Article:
On a Throne Made of Vanishing Ink

by Allen Ginsberg

image His iconic poetry stamped the beat generation and helped open the door to the psychedelic sixties. This immortal paen to beauty suggests that the late, great bard may have been even better at prose.

Makes very little difference what happens, the next ten years, because the main thing in the universe isn’t at all affected by these little shifts of anthills, musics, nations, marriages. The main thing’s nameless, so I’ll call it beauty—the King and Lord of the Cosmos, a perfect being who sits on a throne made of vanishing ink. It has a face so radiant that once you’ve seen it, or guessed at it, you know that this creature has always been here and will be around as long as it wants, and won’t be touched by men’s atomic claws or the scary dust of the Apocalypse.

Beauty is so perfect that it doesn’t depend on anything happening in this world that we see with our feet and brains. We’ve all seen beauty face to face, one time or other-and said “oh, my god, of course, so that’s what it’s all about, no wonder I was born and had all those secret weird feelings!” Maybe it was a moment of instantaneous perfect stillness in some cowpatch in the Catskills when the trees suddenly came alive like a Van Gogh painting or a Wordsworth poem. Or a minute listening to, say, Wagner on the phonograph when the music sounded as if it was getting nightmarishly sexy and alive awful, like an elephant calling far away in the moonlight.

At that moment you either kill your soul and go out and make money, or you pick up on the fact for good that there’s something ALIVE behind the universe that nobody, but nobody, has ever had the guts to meet. Or said much about it if they did, except in strange art or mathematic forms. Meeting the invisible elephant and looking in his eye means the end of you, and the eternal return of the old God that everyone at once knows and that never dies.

Beauty is beauty, that’s all there is to it. If you are interested in you, then you’re stuck with you and you’re stuck with your death. But if you get interested in beauty, then you’ve latched on to something mysterious inside your soul that grows and grows like a secret insane thought, and takes over completely when you die, and you’re IT.

A shuddery situation—it’s hard to let go your selfhood and have a good time with beauty—we’re brought up to scheme and battle to make it here and now with gold, lovers, power, clothes, and face that anyone from our mother to the next door neighbor cop can see and respect. But in the long run we’re all going to have to give up and drop dead and enter beauty—in fact beauty is what kills us, beauty is the great murderer. Get used to it early and it’ll save us all from a life of phony nightmare.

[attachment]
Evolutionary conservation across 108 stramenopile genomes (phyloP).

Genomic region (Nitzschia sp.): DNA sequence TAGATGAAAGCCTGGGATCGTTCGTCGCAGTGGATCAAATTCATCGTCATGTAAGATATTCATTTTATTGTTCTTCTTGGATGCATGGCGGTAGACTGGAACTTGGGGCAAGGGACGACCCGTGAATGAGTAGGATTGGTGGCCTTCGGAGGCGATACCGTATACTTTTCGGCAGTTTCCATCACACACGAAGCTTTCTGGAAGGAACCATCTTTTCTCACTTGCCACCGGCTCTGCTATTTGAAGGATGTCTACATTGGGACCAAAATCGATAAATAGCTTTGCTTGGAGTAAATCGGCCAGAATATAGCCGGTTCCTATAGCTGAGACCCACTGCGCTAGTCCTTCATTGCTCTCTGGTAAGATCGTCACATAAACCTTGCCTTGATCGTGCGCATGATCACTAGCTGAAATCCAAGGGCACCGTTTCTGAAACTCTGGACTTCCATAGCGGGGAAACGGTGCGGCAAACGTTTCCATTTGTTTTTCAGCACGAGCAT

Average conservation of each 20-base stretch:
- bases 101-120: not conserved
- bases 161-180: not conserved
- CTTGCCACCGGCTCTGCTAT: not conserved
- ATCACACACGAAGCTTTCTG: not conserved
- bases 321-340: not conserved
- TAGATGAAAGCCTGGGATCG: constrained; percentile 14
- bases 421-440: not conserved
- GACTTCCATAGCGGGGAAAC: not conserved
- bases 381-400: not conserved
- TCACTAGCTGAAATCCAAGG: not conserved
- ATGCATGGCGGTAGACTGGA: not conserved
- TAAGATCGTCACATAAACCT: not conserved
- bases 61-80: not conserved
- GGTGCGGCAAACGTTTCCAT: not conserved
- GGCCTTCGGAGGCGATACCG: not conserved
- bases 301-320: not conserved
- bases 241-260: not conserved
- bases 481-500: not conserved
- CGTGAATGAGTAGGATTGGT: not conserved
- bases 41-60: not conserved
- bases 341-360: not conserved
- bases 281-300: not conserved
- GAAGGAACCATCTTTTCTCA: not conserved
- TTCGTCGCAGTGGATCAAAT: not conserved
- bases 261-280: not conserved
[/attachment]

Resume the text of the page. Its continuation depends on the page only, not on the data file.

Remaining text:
Life is a nightmare for most people, who want something else, not what life offers freely. People want a lesser fake of beauty, something transient and faulty, a hot-dog that’s doomed to disappear in the blink of an eye—any old grandmother will tell you.

This is a lot of nutty raving, but it needs to be said, if people want to hassle about the fate of the next 10 years. What’ll happen is that we’ll all grow older, get nearer to death, bear children, write poems, buy cars, see Paris or Moscow, mow the lawn, goof under trees in springtime.

And some of us will realize that our fate is old age, sickness and death, as the oriental sages say.

Now it’s weird enough to be in this human form so temporarily, without huge gangs of people, whole societies, trying to pretend that their temporary bread and breasts are the be-all and end-all of the soul’s fate, and enforcing this ridiculous opinion with big rules of thought and conduct, bureaucracies to control the soul, FBI’s, television, wars, politics, boring religions.

So what’ll we do in the next ten years? Blow up the universe? Probably not. But let’s blow up America—a false America’s been getting in the way of realization of beauty—let’s all get high on the soul.

WRITTEN: Nov. 4, 1959

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